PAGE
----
adventapertures 2019: day 2

My findings are clear. From Greece to the Netherlands to California to China to India, wonder matters. Wonder is the beginning of all wisdom. Wonder is the first of all passions. Wonder is the beginning of all writing. Wisdom, emotions, and creativity – all borne from wonder.

It’s led me to confirm what one Western thinker said of wonder in the 17th century – it is the first of all human emotions. Before curiosity is wonder. Before compassion is wonder. Before the creative impulse is wonder.

Wonder is the window to our original genius.

More than any other intellectual, spiritual, or emotional experience we humans have, wonder opens us to what is real, true, and beautiful – and on the smallest, most ordinary scale.

We’re talking about beetles, snails, and baby toe nails. Not the Grand Canyon.

The Lakota people have a word itonpa. It means “to wonder.” It also means “to care.” And “to thank.”

Jeffrey Davis (@trackingwonder)


The morning after an encounter that might change my life, if I let it. 

This morning’s light of day might appear so pale, so washed out and insubstantial after yesterday’s glimpse of what eternal light might look like.

This morning might bring a sudden rush of self-doubt.

This morning might bring such busyness there is simply neither the time nor headspace to do anything other than obey the immediate complex demands.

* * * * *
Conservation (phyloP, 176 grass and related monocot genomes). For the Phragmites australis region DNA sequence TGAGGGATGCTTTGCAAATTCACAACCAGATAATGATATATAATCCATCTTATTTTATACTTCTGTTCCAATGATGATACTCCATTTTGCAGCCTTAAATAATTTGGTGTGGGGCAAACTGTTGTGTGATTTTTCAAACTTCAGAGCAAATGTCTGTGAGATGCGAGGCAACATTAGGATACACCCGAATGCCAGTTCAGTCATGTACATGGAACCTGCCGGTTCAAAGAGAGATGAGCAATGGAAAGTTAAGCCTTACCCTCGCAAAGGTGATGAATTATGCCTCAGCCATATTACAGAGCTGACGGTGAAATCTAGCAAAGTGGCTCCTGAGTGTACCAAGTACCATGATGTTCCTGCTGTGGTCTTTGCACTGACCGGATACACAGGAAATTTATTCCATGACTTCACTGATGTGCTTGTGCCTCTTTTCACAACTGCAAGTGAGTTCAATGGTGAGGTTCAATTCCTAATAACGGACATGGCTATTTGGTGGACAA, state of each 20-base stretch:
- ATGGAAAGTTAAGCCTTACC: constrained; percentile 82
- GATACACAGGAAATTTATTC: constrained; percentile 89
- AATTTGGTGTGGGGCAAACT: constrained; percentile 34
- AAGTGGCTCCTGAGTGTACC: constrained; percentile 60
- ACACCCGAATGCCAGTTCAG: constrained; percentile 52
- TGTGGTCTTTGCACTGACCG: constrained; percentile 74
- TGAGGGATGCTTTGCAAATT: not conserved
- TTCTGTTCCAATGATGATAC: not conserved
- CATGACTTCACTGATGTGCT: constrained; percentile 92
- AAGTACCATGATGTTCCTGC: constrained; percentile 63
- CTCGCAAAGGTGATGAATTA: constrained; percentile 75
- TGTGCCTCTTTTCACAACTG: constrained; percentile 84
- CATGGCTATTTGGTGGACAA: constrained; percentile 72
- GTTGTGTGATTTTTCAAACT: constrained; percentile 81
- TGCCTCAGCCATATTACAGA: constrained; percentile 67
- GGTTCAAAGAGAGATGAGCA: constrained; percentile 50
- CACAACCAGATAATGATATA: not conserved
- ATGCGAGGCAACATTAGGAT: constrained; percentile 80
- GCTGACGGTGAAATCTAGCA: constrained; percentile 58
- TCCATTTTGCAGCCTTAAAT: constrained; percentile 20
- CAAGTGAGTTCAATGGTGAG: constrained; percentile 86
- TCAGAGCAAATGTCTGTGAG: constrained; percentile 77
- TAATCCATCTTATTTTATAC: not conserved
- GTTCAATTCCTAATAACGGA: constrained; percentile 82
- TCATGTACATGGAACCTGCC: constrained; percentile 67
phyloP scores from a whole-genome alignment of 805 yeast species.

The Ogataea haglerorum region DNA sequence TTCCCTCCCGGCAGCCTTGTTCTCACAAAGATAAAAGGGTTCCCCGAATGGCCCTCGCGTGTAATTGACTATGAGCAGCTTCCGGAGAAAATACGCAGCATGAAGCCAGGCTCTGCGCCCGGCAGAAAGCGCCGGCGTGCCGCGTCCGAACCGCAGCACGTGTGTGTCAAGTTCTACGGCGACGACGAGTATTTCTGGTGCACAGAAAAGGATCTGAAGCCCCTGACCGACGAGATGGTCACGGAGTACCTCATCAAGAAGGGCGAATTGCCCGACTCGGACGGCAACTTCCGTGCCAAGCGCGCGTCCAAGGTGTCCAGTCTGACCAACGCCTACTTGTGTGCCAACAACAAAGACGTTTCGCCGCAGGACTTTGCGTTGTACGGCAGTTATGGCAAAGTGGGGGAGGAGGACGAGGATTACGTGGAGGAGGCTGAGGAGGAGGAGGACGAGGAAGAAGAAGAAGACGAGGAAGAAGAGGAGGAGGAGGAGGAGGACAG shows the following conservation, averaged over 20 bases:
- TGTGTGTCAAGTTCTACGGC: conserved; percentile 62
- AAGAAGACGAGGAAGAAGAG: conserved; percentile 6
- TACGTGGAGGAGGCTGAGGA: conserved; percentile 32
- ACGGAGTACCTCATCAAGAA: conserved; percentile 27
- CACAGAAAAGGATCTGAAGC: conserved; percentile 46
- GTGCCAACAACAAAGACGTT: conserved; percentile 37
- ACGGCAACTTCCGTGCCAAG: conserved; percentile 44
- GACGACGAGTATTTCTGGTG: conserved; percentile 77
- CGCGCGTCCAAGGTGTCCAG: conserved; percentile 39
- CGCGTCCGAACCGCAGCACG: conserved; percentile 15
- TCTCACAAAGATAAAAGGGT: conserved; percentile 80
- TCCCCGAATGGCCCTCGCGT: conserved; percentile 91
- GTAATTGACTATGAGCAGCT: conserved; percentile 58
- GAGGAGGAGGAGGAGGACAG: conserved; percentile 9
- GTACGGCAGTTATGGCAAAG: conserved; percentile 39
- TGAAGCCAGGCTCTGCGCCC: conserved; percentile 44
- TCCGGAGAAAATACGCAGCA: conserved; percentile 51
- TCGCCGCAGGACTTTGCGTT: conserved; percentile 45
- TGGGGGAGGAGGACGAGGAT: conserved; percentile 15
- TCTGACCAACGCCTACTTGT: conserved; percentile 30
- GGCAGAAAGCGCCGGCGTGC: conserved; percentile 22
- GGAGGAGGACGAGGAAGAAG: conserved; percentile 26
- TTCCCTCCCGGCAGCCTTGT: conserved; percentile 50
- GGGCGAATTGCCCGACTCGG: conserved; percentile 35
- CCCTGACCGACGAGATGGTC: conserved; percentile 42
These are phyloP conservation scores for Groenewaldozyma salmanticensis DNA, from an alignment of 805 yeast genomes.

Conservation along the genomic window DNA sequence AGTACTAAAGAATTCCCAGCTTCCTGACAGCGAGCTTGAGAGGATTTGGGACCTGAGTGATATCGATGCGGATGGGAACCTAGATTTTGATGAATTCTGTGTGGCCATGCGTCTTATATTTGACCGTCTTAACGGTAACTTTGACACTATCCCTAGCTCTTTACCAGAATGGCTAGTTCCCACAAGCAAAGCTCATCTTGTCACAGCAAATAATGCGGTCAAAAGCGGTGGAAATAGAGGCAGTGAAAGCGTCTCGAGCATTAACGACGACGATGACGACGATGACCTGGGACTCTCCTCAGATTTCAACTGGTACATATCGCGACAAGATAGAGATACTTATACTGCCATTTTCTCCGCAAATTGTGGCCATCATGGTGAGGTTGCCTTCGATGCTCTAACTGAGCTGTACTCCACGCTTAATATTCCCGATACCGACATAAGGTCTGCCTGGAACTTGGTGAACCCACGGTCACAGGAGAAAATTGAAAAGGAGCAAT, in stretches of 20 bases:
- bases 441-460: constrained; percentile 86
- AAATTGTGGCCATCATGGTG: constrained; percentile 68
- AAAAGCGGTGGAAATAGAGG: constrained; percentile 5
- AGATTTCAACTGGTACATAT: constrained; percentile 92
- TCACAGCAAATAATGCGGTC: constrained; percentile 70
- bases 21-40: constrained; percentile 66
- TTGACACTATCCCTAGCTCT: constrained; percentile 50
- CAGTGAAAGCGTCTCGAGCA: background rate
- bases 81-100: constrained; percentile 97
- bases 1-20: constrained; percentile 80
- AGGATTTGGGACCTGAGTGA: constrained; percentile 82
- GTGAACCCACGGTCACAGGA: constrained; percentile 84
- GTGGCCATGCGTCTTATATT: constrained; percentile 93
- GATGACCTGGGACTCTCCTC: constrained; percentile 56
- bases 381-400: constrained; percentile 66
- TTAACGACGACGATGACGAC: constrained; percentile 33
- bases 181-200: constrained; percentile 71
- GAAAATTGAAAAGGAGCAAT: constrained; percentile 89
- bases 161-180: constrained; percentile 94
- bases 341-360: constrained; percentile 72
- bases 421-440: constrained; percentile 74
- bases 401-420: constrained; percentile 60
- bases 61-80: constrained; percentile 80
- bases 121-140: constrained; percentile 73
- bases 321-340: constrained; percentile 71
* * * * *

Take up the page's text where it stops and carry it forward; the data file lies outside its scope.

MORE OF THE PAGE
This morning might bring a sudden surge of overwhelm, the sky looks so vast, and my life so small and insignificant, despite what I have been told.

This morning might bring a lump in my throat, a gulping anxiety; how do I tell the story of what happened?  What might it mean for those who care for me?

This morning might bring such awe; an open-mouthed gaping at how the impossible might possibly happen to me.

This morning might bring a smile for all to see.


What a person desires in life

is a properly boiled egg.

This isn’t as easy as it seems.

There must be gas and a stove,

the gas requires pipelines, mastodon drills,

banks that dispense the lozenge of capital.

There must be a pot, the product of mines

and furnaces and factories,

of dim early mornings and night-owl shifts,

of women in kerchiefs and men with

sweat-soaked hair.

Then water, the stuff of clouds and skies

and God knows what causes it to happen.

There seems always too much or too little

of it and more pipelines, meters, pumping

stations, towers, tanks.

And salt-a miracle of the first order,

the ace in any argument for God.

Only God could have imagined from

nothingness the pang of salt.

Political peace too. It should be quiet

when one eats an egg. No political hoodlums

knocking down doors, no lieutenants who are

ticked off at their scheming girlfriends and

take it out on you, no dictators

posing as tribunes.

It should be quiet, so quiet you can hear

the chicken, a creature usually mocked as a type

of fool, a cluck chained to the chore of her body.

Listen, she is there, pecking at a bit of grain

that came from nowhere.

‘A Quiet Life’

Baron Wormser

From Scattered Chapters

alone under the sky (bl)alone under the sky. Canon 7D. f11. 1/500. ISO 400.

Published by Kate Kennington Steer

writer, photographer and visual artist

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